Power and Politics - I am Not the Yellow Peril

The life and times of an Asian American activist who tells all the truth (and dishes news and analysis) but with a leftwards slant.

Saturday, February 23, 2008

Portrait of McCain's Economic Advisor

Yeah, it almost sounds like a joke, but here's an interview with McCain's economic policy wonk . . . who isn't being paid.

Last time I checked, that wasn't good economics - either something is very wrong with the demand or the supply is overly plentiful.

Plus, I really fear for our economy under McCain and the interview doesn't do much to assuage that.

I think you said-correct me if I'm wrong-that a 10 percent individual income-tax cut would result in a $1.24 trillion revenue loss over 10 years.
That was the CBO [Congressional Budget Office] study? ... I don't remember the details of the study, but that certainly sounds about right.

So the basic argument is that you have to do something about the entitlement programs, correct?
Yes.

So what does Senator McCain propose? I don't think he is willing to raise the cap on payroll taxes, or undertake any other major initiatives that would really address the issue. Is that incorrect?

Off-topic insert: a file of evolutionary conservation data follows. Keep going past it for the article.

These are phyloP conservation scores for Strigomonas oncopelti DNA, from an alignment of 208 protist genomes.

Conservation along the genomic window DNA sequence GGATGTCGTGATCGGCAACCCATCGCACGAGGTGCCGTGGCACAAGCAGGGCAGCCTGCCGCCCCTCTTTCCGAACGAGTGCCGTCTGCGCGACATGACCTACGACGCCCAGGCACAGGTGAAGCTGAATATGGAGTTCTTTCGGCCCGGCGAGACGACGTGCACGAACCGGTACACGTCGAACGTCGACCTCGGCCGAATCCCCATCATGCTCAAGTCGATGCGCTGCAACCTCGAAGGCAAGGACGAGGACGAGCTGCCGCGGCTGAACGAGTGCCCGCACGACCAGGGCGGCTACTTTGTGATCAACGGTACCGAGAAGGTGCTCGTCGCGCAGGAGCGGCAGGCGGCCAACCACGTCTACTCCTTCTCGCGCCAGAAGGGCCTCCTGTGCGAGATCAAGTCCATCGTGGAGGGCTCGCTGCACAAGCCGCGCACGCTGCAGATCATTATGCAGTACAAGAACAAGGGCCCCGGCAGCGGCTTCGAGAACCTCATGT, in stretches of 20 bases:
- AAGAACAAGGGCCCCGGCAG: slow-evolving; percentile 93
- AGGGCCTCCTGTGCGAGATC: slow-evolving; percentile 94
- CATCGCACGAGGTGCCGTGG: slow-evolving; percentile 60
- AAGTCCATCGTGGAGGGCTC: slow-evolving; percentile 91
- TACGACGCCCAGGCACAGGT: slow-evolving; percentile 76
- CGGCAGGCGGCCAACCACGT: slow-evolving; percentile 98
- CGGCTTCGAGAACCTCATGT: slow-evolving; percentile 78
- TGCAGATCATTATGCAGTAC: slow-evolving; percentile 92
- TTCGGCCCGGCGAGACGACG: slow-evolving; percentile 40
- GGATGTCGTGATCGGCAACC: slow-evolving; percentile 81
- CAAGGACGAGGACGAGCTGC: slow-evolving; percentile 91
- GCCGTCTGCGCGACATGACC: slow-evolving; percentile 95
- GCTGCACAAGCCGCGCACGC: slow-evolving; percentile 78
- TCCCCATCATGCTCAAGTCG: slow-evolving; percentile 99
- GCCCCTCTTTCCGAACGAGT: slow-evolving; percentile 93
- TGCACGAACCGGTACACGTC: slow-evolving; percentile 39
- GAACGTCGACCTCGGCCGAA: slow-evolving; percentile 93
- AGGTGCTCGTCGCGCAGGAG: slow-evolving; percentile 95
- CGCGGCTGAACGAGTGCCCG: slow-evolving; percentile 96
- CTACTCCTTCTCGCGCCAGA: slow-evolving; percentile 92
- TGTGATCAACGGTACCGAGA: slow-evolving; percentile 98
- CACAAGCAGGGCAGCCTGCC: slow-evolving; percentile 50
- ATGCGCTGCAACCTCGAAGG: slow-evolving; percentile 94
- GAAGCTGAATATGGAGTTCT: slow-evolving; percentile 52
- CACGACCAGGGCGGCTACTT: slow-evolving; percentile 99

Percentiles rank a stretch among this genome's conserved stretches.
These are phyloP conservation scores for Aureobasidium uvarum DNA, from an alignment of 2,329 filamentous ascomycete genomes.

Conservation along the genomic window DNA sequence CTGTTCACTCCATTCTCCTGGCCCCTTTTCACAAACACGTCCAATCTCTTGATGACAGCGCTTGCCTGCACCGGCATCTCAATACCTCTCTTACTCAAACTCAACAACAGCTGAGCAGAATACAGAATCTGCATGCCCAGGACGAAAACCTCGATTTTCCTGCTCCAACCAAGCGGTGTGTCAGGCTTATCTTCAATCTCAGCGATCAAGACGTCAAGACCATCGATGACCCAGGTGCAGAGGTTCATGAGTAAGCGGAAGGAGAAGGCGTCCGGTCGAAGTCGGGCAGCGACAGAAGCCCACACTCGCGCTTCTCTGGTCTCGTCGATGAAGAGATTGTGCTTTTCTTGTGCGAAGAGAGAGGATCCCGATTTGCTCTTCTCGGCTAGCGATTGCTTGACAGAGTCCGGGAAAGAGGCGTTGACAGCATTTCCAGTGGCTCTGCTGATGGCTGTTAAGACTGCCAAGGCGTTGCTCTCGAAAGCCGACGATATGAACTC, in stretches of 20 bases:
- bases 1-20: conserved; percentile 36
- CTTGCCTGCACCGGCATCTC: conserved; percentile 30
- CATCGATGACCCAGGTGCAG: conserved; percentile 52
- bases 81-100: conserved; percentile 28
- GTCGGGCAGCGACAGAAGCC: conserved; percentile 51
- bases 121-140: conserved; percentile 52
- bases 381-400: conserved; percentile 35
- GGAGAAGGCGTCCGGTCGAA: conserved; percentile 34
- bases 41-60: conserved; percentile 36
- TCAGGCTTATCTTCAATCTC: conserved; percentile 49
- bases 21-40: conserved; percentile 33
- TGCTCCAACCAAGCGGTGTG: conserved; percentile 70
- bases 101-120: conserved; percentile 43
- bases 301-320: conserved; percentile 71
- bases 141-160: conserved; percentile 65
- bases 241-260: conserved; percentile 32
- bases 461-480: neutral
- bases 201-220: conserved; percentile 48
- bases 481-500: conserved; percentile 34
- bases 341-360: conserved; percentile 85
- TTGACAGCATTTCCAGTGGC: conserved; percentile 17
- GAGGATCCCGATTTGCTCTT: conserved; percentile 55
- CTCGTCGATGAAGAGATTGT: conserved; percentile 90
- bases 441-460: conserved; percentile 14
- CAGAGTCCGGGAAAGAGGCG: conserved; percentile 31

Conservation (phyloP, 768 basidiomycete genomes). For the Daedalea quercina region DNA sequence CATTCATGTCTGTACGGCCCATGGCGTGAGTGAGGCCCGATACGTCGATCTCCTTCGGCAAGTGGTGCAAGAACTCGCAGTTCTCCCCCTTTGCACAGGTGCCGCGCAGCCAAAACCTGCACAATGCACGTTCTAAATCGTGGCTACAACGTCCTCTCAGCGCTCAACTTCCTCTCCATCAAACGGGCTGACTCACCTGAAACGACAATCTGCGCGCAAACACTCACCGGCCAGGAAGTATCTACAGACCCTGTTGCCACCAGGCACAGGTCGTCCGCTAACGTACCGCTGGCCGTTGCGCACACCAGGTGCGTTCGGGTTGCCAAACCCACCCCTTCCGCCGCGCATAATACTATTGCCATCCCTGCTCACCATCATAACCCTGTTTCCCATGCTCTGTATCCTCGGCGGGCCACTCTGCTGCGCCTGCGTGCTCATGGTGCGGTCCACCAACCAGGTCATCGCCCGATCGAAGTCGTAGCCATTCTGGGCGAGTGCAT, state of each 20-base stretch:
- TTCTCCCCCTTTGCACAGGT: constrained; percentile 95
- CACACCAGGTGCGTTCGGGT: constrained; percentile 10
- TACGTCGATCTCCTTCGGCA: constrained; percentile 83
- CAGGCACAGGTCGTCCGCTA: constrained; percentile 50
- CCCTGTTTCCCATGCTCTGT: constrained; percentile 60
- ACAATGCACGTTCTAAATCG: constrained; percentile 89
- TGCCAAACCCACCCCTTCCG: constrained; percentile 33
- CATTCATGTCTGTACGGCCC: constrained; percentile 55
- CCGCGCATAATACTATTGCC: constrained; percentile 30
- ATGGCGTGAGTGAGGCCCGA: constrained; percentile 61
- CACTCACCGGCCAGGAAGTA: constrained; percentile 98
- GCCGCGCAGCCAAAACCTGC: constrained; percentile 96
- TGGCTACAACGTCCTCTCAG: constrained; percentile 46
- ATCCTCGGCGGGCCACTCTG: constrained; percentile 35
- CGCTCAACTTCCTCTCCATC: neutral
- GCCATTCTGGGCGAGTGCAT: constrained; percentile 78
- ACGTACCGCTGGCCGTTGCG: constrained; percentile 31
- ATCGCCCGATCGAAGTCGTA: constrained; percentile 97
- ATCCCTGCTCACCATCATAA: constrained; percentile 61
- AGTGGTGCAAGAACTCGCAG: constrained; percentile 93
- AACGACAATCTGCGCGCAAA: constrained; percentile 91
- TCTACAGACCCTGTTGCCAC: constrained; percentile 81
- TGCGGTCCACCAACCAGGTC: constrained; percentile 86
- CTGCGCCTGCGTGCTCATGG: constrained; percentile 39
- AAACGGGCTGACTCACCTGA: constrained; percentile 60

There's Social Security, and then there's the health programs: Medicare and Medicaid. On Social Security he's said that you can fix it, [that] you can fix it without raising taxes, and that the real obstacle is political. He has not put forth a plan, because he doesn't want to somehow make it harder to get the political consensus done. He's going to ask Congress to solve it, and if they don't, he's going to send them a plan and ask for an up-or-down vote.

What kind of a plan?
He hasn't put out a plan, it's true. But if you look at the menu of things that are out there-the thing called "Pozen price indexing," which slows the benefits at the upper end [of the income scale], or if you raise the normal retirement age from 67 to 68 ... a combination of things easily brings the system into balance over the long term. This is not rocket science. There are a lot of options. He knows that, so rather than dictate a solution that will run into political problems, he's saying, "Look, I know we can do this. It's a political issue to get it done. I'll call on the Congress to do it the minute I'm president."



So what's ahead is cuts to healthcare and Social Security. Bon voyage!

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